After graduating from the electrical machinery department of Jiaotong University in Shanghai in 1947, Jiang advanced through the ranks of state-controlled industries, working in a food factory, then soap-making and China’s biggest automobile plant.
Like many technocratic officials, Jiang spent part of the ultra-radical 1966-76 Cultural Revolution as a farm laborer. His career rise resumed, and in 1983 he was named minister of the electronics industry, then a key but backward sector the government hoped to revive by inviting foreign investment.
As mayor of Shanghai in 1985-89, Jiang impressed foreign visitors as a representative of a new breed of outward-looking Chinese leaders.
A tough political fighter, Jiang defied predictions that his stint as leader would be short. He consolidated power by promoting members of his “Shanghai faction” and giving the military double-digit annual percentage increases in spending.
Foreign leaders and CEOs who shunned Beijing after the crackdown were persuaded to return.
When Deng emerged from retirement in 1992 to push for reviving market-style reform in the face of conservative opposition after the Tiananmen crackdown, Jiang followed.
He supported Premier Zhu Rongji, the party’s No. 3 leader, who forced through painful changes that slashed as many as 40 million jobs from state industry in the late 1990s.
Zhu launched the privatization of urban housing, igniting a building boom that transformed Chinese cities into forests of high-rises and propelled economic growth.
After 12 years of negotiations and a flight by Zhu to Washington to lobby the Clinton administration for support, China joined the WTO in 2001, cementing its position as a magnet for foreign investment.
Despite a genial public image, Jiang dealt severely with challenges to ruling party power.
His highest-profile target was Falun Gong, a meditation group founded in the early ’90s. Chinese leaders were spooked by its ability to attract tens of thousands of followers, including military officers.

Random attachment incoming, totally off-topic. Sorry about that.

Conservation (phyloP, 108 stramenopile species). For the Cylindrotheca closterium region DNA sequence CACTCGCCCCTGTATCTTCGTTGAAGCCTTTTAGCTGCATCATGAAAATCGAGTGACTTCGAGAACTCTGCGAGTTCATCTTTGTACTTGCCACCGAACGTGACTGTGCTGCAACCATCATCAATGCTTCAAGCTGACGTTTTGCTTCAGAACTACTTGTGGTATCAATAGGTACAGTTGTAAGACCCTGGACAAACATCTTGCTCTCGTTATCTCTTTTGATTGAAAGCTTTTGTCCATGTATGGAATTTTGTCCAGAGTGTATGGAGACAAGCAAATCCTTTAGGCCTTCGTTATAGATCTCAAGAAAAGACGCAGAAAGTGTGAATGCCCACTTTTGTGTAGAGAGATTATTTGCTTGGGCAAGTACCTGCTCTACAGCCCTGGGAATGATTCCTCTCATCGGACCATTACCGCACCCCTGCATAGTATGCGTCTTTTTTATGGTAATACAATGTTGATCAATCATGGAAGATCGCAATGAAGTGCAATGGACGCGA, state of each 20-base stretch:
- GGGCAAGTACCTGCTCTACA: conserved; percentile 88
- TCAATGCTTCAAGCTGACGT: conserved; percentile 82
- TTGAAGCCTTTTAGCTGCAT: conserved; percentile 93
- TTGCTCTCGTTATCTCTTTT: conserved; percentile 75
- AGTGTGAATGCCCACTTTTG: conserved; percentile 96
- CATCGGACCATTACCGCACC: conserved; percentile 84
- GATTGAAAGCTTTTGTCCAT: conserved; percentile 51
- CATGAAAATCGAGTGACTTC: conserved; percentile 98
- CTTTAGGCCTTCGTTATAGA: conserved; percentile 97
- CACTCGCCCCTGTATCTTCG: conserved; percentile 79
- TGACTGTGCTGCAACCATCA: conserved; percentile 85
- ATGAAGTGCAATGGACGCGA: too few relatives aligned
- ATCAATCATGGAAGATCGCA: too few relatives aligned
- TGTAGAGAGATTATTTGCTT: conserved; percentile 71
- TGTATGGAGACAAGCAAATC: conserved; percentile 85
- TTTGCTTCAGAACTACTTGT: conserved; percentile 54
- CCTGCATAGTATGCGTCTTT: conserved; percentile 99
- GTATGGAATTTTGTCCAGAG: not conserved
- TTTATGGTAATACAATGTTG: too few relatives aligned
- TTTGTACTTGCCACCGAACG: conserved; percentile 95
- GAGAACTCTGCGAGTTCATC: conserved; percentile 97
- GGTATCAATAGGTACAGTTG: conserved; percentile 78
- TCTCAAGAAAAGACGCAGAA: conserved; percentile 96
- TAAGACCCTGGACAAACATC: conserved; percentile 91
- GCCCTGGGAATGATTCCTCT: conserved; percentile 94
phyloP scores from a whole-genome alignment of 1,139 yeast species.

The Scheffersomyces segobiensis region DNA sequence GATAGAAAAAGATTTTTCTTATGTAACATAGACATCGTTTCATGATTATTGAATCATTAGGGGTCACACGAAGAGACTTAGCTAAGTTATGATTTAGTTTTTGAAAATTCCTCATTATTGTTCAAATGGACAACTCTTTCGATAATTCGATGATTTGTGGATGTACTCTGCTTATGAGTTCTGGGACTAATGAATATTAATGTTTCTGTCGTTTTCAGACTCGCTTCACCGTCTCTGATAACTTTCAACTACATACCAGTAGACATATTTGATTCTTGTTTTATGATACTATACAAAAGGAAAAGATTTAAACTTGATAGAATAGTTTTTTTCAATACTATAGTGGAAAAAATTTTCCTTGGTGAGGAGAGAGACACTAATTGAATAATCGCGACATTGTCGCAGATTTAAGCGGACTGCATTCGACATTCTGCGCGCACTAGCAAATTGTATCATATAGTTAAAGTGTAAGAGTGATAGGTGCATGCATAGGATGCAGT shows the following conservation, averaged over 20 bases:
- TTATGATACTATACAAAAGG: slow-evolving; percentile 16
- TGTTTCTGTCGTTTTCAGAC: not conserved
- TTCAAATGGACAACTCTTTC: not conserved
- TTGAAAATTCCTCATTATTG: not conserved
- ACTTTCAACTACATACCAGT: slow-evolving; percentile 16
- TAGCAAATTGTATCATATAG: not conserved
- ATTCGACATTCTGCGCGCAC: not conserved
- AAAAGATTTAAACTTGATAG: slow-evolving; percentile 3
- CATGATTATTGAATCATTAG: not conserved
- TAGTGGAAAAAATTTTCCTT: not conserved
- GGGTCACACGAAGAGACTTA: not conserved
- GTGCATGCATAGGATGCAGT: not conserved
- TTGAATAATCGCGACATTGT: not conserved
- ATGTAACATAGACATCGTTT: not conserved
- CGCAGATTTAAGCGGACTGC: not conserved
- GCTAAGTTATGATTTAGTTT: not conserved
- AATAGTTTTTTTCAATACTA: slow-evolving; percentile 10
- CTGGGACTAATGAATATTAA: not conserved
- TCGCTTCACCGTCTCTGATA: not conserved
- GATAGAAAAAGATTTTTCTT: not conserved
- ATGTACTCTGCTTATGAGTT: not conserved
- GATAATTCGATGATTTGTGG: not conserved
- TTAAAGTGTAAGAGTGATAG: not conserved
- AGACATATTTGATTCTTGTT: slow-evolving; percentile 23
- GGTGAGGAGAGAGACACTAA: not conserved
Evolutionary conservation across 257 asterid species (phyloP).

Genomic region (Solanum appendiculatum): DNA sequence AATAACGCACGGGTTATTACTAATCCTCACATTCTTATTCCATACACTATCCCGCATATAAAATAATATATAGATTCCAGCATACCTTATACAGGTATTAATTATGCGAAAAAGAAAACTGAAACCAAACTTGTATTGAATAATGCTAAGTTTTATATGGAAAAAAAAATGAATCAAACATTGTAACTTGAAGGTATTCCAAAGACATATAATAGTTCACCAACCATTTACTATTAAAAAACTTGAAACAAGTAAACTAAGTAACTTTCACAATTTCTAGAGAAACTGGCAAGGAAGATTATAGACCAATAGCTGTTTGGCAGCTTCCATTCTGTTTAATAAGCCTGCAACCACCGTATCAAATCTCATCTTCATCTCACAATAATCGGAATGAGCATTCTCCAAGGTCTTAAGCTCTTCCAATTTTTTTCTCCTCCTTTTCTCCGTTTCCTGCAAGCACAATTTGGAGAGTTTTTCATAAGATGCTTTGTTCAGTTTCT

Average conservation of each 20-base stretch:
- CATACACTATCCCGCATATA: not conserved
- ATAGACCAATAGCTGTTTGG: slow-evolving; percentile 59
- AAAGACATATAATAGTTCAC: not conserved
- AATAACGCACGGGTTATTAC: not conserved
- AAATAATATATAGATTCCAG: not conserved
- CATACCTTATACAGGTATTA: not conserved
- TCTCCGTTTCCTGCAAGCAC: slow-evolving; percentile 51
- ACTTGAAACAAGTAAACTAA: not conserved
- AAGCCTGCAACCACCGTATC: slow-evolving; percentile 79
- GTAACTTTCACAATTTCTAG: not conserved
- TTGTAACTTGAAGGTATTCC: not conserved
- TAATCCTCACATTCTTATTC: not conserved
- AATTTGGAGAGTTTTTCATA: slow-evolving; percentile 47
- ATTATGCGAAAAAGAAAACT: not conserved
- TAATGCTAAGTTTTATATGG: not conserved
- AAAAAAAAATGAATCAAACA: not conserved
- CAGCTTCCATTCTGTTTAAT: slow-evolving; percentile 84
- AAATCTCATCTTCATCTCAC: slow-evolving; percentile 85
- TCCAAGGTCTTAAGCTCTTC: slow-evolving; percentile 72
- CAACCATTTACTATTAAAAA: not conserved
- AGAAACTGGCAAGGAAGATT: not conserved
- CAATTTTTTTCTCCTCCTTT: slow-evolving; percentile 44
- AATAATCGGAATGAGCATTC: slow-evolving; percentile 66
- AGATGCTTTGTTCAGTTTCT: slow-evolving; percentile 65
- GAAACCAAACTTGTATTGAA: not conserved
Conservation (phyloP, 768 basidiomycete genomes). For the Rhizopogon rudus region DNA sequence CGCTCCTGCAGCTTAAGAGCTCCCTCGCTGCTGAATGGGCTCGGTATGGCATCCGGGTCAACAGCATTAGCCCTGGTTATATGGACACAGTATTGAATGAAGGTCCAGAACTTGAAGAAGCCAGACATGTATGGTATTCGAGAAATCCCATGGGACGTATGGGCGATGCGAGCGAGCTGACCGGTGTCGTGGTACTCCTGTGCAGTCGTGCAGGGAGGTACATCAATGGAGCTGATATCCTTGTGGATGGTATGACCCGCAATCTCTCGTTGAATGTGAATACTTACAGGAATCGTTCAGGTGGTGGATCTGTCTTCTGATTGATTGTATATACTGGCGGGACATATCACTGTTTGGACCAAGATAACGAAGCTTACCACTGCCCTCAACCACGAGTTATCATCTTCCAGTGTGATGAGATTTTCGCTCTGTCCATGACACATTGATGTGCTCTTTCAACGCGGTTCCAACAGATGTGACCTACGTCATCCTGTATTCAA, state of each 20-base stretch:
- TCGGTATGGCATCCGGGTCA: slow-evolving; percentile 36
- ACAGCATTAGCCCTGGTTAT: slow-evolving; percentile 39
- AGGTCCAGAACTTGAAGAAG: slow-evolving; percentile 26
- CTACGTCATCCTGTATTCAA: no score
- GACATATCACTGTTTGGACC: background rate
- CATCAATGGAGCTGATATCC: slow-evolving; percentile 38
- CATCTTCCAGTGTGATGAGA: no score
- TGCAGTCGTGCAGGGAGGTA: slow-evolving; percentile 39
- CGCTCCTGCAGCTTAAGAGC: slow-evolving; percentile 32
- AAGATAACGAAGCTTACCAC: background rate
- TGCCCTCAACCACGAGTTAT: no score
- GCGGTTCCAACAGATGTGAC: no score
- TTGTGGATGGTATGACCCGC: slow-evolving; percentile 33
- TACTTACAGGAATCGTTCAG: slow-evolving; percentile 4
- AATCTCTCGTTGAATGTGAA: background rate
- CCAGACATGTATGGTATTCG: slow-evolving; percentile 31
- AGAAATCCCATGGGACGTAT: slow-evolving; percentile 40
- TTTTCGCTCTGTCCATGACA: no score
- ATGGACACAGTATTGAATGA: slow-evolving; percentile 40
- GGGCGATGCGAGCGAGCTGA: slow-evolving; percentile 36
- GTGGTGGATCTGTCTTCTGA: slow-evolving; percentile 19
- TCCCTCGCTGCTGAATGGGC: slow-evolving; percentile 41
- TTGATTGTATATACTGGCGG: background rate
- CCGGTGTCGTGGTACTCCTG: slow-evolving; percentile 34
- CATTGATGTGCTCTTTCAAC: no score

Activists who tried to form an opposition China Democracy Party, a move permitted by Chinese law, were sentenced to up to 12 years in prison on subversion charges.
“Stability above all else,” Jiang ordered, in a phrase his successors have used to justify intensive social controls.
It fell to Jiang, standing beside Britain’s Prince Charles, to preside over the return of Hong Kong on July 1, 1997, symbolizing the end of 150 years of European colonialism. The nearby Portuguese territory of Macao was returned to China in 1999.
Hong Kong was promised autonomy and became a springboard for mainland companies to go abroad. Meanwhile, Jiang turned to coercion with Taiwan, the self-ruled island Beijing says is part of its territory.
During Taiwan’s first direct presidential election in 1996, Jiang’s government tried to intimidate voters by firing missiles into nearby shipping lanes. The United States responded by sending warships to the area in a show of support.
At the same time, trade between the mainland and Taiwan grew to billions of dollars a year.
China’s economic boom split society into winners and losers as waves of rural residents migrated to factory jobs in cities, the economy grew sevenfold and urban incomes by nearly as much.
Protests, once rare, spread as millions lost state jobs and farmers complained about rising taxes and fees. Divorce rates climbed. Corruption flourished.
One of Jiang’s sons, Jiang Mianheng, courted controversy in the late 1990s as a telecommunications dealmaker and later the chairman of phone company China Netcom Co.
Critics accused him of misusing his father’s status to promote his career, a common complaint against the children of party leaders.
Jiang Mianheng, who has a Ph.D. From Drexel University, went on to hold prominent academic positions, including president of ShanghaiTech University in his father’s old power base.
Jiang is survived by his two sons and his wife, Wang Yeping, who worked in government bureaucracies in charge of state industries.